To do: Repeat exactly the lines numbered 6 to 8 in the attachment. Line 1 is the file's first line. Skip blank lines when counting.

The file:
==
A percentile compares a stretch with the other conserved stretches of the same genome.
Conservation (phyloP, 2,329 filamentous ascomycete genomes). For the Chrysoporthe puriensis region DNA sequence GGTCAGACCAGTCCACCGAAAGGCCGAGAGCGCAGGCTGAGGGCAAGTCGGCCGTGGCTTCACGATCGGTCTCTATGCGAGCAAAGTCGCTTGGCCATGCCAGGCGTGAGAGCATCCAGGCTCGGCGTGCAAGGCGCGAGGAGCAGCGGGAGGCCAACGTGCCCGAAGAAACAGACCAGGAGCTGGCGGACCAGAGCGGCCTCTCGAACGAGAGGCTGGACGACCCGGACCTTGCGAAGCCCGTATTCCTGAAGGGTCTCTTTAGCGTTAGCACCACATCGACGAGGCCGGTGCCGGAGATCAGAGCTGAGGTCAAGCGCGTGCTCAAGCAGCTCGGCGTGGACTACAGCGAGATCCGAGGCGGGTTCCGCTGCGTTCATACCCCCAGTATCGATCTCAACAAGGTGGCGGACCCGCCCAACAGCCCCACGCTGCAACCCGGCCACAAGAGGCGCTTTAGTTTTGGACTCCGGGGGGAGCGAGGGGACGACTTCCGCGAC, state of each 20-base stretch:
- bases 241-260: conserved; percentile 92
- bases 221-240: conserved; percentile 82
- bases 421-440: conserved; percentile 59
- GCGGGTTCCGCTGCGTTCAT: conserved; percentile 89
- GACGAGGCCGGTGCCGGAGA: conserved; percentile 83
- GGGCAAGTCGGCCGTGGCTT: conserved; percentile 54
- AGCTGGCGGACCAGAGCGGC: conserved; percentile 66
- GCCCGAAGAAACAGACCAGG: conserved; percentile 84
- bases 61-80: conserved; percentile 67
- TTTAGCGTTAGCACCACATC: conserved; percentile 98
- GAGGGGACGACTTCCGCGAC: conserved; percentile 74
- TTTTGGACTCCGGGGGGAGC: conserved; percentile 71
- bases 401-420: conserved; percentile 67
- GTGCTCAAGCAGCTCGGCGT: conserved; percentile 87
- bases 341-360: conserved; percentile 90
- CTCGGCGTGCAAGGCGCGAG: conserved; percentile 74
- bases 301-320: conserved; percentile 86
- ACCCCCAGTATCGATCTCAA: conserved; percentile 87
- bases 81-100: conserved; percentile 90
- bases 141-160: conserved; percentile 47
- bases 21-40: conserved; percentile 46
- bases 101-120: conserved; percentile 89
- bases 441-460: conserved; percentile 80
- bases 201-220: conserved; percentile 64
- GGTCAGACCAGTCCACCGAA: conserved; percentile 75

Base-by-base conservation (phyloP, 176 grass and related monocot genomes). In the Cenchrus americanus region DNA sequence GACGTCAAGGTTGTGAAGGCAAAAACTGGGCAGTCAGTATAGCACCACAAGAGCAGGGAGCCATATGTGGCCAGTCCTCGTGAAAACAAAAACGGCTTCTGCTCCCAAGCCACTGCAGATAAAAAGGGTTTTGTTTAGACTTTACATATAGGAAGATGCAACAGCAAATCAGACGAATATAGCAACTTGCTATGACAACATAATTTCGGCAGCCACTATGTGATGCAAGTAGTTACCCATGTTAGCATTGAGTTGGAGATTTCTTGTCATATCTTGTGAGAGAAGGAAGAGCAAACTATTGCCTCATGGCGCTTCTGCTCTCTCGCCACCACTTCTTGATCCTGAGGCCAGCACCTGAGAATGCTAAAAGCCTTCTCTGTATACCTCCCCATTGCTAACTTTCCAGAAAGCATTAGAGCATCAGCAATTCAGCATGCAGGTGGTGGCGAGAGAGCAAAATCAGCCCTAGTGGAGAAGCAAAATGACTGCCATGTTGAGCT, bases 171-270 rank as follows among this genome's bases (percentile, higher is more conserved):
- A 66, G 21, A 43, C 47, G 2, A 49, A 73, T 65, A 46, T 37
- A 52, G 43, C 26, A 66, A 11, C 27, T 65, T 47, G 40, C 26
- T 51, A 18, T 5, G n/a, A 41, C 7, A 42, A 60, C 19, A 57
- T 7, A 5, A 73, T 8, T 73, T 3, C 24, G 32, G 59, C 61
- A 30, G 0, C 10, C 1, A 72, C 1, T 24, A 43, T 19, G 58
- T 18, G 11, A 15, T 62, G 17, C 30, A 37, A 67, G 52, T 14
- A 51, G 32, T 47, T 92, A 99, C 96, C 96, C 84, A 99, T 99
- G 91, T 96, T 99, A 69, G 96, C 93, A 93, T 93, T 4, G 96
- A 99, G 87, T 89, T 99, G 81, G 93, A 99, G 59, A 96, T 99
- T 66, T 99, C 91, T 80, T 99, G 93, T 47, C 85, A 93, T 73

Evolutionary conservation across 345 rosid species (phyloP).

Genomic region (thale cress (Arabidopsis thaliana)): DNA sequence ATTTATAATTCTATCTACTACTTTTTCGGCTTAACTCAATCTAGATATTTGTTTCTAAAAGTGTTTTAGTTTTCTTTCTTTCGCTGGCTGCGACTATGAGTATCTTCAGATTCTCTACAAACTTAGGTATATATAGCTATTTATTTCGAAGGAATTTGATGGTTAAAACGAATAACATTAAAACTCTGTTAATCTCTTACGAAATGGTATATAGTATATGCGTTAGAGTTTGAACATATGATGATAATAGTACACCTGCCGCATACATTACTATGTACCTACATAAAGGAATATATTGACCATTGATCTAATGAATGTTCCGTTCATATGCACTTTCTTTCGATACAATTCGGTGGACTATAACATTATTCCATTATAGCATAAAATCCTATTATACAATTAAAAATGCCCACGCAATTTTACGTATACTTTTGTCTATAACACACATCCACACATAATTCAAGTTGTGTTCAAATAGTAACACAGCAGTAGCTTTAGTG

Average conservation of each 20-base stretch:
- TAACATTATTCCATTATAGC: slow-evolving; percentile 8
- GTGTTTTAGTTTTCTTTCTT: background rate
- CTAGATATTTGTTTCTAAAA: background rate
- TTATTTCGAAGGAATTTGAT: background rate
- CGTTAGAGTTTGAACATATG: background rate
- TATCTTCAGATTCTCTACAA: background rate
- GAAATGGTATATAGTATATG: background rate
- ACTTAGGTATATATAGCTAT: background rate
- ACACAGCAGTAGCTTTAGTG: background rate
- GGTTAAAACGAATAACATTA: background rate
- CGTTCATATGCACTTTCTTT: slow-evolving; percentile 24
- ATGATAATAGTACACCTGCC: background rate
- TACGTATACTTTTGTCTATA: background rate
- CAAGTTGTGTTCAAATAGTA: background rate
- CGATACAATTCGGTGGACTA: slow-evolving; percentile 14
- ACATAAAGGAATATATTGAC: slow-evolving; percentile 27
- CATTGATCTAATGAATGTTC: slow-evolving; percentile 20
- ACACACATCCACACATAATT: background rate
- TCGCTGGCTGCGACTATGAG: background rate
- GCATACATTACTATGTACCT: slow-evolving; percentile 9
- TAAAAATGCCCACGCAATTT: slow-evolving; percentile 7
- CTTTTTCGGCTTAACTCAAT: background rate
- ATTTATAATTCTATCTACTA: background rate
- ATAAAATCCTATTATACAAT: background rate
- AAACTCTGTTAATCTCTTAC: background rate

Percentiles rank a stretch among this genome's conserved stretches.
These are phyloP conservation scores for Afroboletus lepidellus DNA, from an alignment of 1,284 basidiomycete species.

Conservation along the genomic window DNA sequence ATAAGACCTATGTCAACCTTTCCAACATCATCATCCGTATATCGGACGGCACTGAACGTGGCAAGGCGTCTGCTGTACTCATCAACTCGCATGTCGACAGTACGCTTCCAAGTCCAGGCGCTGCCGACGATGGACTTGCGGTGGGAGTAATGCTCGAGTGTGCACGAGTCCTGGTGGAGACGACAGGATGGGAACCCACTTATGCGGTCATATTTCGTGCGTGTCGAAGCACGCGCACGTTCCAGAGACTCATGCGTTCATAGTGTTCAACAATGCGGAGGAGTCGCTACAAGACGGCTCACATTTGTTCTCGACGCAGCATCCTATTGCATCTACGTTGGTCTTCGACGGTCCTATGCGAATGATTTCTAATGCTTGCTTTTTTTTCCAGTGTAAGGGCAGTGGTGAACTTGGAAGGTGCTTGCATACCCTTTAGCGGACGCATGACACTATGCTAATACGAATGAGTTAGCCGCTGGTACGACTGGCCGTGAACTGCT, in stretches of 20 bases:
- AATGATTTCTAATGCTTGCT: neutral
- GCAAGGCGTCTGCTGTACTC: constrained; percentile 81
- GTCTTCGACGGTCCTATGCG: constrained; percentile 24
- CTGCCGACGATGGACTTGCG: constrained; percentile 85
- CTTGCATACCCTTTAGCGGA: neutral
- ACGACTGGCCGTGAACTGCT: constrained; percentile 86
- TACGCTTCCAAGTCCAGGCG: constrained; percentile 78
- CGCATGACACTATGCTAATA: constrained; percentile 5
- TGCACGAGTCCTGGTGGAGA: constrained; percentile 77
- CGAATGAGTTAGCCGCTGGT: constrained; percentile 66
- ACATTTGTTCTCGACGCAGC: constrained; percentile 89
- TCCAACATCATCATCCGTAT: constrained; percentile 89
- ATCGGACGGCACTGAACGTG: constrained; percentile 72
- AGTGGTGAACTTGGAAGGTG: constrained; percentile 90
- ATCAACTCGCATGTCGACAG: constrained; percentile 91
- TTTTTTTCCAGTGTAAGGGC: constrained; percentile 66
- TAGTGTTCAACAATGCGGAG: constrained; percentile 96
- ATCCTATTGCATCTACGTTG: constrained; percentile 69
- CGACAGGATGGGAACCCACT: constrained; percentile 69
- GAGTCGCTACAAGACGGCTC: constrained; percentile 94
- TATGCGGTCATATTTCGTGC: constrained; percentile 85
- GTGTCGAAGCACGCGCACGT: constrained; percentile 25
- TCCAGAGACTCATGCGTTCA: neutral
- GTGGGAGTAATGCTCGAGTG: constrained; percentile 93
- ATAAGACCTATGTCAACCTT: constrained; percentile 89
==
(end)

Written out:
- GCGGGTTCCGCTGCGTTCAT: conserved; percentile 89
- GACGAGGCCGGTGCCGGAGA: conserved; percentile 83
- GGGCAAGTCGGCCGTGGCTT: conserved; percentile 54